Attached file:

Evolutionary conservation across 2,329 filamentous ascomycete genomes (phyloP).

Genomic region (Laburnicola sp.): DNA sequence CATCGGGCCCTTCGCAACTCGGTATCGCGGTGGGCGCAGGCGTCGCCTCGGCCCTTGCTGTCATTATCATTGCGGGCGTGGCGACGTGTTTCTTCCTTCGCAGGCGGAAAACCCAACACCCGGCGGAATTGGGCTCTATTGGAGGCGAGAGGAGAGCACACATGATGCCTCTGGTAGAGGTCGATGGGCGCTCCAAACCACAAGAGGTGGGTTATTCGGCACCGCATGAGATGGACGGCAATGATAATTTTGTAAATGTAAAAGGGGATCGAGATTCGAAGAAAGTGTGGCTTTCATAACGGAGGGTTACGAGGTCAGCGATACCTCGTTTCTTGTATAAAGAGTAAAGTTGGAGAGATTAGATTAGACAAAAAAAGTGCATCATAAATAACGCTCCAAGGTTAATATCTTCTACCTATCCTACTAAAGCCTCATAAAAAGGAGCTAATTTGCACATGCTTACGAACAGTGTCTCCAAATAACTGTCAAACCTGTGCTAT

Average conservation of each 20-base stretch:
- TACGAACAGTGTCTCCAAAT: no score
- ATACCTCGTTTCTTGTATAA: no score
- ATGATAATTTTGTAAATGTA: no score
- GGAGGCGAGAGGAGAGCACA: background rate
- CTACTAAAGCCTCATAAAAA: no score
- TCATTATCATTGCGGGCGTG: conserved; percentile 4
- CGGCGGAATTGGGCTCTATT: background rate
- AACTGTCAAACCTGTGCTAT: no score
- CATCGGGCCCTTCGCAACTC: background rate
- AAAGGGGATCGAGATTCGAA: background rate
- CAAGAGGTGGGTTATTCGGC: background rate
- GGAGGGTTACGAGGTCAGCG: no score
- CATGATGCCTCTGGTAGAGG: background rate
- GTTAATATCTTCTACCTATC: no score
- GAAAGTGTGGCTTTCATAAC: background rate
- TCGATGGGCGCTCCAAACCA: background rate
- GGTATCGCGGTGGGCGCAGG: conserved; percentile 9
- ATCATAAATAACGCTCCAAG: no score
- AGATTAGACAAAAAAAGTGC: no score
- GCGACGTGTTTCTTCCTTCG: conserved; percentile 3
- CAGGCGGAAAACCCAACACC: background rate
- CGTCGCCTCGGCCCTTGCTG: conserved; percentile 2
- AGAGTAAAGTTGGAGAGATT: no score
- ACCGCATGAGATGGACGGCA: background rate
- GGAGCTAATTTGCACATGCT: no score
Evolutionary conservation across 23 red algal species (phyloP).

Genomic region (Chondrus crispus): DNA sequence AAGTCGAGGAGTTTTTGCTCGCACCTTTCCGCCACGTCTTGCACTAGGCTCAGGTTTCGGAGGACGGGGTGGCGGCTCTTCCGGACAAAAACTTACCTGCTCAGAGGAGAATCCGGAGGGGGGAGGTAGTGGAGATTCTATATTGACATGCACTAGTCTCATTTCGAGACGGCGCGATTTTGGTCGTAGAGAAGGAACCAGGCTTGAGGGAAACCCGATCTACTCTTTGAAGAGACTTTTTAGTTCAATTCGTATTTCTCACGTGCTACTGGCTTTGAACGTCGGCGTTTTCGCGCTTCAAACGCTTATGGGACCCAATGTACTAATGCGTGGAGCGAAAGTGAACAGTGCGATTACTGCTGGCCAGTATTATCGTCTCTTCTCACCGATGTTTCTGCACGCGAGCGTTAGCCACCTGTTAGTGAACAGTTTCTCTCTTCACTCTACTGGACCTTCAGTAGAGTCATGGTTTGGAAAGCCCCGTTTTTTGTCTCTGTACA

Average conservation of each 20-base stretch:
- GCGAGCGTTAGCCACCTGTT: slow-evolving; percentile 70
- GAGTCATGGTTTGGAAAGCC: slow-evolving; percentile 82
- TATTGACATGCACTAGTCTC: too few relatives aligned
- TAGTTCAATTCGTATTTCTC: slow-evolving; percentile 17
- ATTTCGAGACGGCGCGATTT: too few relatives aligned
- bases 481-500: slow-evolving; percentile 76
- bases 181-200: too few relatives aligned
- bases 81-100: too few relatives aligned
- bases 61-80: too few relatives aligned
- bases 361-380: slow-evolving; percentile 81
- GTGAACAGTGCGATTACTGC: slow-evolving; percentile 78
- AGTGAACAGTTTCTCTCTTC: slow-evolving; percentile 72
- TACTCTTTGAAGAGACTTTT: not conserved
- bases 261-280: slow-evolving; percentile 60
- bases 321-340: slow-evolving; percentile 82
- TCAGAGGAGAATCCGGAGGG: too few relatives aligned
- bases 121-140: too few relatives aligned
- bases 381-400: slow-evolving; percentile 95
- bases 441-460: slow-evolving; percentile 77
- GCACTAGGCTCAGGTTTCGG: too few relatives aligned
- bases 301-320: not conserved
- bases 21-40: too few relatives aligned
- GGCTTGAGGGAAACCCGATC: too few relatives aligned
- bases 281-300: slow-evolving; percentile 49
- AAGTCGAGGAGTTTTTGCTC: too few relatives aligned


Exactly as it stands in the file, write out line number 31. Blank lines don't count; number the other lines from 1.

Average conservation of each 20-base stretch: